UPDATE: 9:41 a.m. EST -- Turkish President Recep Tayyip Erdoğan has reportedly called an emergency security meeting with his top generals and intelligence chiefs, as well as Prime Minister Ahmet Davutoğlu and other senior officials.

UPDATE: 9:33 a.m. EST -- Turkey's military attache was summoned Tuesday to the Russian Defense Ministry in Moscow over the downing of a Russian jet near Syria, Reuters reported. Russian President Vladimir Putin has warned the incident will have "significant consequences" for Moscow-Ankara relations.

UPDATE: 9:26 a.m. EST -- A Russian lawmaker has asked the head of the Federal Aviation Agency to consider banning flights from Russia to Turkey, following Tuesday's downing by Turkey of a Russian fighter jet, according to the state-owned Tass news agency.

"I am asking you to consider total and immediate termination of air communications between Russia and Turkey until exhausting measures are taken to get rid of any possible sources of terrorist threat at Turkish airports," said Nikolay Levichev, deputy speaker of the Russian State Duma lower house.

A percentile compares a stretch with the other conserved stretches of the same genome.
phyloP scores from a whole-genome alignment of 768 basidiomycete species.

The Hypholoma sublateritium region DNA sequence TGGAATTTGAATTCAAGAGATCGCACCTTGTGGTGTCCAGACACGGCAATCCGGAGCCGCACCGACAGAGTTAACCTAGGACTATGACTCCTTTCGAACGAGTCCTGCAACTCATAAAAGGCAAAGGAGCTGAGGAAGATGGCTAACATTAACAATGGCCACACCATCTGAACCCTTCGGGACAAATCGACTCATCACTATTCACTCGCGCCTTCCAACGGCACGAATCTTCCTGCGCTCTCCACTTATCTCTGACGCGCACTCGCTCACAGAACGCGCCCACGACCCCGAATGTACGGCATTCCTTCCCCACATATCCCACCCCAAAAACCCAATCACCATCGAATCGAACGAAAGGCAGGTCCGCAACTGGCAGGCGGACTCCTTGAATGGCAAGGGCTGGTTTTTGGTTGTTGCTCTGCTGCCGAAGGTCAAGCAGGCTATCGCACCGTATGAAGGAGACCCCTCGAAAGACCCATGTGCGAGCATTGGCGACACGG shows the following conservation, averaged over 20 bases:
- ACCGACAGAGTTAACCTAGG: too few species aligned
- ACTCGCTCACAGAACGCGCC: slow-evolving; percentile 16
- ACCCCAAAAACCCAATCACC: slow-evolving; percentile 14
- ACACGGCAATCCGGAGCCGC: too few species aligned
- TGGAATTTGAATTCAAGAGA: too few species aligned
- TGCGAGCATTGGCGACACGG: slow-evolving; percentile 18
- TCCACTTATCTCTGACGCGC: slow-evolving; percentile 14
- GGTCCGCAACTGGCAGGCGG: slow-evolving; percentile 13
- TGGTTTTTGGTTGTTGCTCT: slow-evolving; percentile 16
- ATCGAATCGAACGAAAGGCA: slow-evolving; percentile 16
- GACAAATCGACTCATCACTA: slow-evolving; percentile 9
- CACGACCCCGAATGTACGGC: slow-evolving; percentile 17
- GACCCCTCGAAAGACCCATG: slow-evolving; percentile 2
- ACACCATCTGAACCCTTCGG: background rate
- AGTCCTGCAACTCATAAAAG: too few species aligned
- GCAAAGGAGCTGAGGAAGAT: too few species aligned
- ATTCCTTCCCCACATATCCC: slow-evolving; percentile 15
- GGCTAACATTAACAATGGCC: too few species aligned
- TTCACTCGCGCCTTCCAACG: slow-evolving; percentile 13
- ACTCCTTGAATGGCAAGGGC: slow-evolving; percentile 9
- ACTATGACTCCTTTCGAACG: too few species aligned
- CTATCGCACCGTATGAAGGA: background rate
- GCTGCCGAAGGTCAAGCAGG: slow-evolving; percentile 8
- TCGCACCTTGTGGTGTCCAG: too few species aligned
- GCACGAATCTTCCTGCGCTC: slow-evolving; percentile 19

UPDATE: 9:22 a.m. EST -- Turkmen rebels claimed they shot dead two Russian pilots who ejected from their warplane with parachutes Tuesday, after Turkey shot down the Russian-made Sukhoi Su-24. Turkmen deputy commander to the 2nd Coast Division, Alpaslan Çelik, told Turkey's Doğan News Agency that both crew members were killed and they have captured the bodies.

“We shot the pilots while they were landing with parachutes. Their bodies are here,” Çelik reportedly said.

UPDATE: 9:12 a.m. EST -- Turkey's currency weakened Tuesday, after the nation said it shot down a Russian fighter jet near the Syrian border. The Turkish lira fell nearly 0.8 percent, as the country's main stock guage headed for its largest drop since August. Meanwhile, Russia's ruble weakened more than 0.4 percent, Bloomberg reported.